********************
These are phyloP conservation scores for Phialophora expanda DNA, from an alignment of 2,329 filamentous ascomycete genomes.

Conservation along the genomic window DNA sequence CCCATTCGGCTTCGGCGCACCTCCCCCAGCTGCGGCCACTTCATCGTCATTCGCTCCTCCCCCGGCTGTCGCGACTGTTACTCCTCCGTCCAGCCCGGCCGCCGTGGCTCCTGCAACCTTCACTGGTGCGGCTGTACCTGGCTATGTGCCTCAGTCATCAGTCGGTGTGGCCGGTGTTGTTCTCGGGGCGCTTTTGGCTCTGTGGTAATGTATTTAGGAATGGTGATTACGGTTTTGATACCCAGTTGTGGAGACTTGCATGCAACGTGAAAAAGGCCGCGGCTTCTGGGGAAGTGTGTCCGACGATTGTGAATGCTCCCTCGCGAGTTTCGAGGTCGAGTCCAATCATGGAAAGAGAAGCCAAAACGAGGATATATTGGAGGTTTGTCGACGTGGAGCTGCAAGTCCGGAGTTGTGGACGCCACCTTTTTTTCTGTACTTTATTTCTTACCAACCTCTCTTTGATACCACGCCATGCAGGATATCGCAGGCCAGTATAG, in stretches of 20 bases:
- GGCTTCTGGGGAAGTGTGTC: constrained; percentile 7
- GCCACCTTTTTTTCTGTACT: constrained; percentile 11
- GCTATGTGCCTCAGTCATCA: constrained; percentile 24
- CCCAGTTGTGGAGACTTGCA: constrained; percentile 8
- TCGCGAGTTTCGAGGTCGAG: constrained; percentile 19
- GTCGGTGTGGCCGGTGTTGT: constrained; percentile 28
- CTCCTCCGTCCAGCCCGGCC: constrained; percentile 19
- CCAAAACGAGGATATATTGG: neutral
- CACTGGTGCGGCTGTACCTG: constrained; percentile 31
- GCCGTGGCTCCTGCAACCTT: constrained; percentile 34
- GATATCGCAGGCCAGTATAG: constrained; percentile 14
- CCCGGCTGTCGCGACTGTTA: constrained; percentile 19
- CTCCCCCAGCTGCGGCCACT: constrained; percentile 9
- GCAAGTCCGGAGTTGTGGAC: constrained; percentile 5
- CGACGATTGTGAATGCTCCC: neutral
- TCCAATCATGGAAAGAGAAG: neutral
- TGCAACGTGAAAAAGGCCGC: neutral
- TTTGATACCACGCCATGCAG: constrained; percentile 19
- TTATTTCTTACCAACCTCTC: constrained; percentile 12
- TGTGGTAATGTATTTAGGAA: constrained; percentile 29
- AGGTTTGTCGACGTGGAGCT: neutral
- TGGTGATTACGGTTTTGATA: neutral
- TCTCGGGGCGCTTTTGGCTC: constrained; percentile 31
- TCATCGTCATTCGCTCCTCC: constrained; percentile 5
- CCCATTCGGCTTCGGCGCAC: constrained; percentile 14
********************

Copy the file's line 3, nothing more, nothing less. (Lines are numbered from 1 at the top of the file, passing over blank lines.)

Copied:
- GGCTTCTGGGGAAGTGTGTC: constrained; percentile 7